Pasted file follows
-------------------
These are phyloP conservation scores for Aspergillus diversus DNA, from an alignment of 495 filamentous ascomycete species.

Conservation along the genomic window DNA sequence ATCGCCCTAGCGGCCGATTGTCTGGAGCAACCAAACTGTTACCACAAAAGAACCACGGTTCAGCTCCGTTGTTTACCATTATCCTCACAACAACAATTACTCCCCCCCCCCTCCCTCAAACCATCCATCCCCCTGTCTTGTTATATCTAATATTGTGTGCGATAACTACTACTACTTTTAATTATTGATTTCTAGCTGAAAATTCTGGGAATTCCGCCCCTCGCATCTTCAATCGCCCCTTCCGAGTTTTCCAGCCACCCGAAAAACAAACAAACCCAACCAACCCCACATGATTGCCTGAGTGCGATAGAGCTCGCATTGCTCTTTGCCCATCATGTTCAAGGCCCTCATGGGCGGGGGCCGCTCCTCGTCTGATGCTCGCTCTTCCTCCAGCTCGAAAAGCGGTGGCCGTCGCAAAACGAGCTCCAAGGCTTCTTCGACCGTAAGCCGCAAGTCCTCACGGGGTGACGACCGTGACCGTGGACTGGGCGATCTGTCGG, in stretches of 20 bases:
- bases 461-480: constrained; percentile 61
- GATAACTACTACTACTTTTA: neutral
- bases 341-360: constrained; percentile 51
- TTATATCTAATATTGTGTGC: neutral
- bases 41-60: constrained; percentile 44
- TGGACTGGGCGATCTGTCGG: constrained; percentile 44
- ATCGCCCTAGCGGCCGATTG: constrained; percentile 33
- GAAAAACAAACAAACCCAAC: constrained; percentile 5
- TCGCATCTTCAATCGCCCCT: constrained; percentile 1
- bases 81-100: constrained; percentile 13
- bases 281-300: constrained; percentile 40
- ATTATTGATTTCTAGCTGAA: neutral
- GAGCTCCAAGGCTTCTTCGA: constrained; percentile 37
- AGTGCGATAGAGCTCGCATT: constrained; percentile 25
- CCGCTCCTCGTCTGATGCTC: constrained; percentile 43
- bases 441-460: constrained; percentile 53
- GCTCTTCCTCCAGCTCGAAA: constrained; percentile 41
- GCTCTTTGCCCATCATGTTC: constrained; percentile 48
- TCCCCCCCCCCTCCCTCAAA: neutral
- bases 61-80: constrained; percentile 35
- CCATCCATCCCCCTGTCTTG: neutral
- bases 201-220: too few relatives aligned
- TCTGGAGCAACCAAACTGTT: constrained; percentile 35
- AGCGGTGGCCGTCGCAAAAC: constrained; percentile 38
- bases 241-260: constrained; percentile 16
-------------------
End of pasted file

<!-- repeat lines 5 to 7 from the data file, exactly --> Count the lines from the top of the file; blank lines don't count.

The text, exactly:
- bases 341-360: constrained; percentile 51
- TTATATCTAATATTGTGTGC: neutral
- bases 41-60: constrained; percentile 44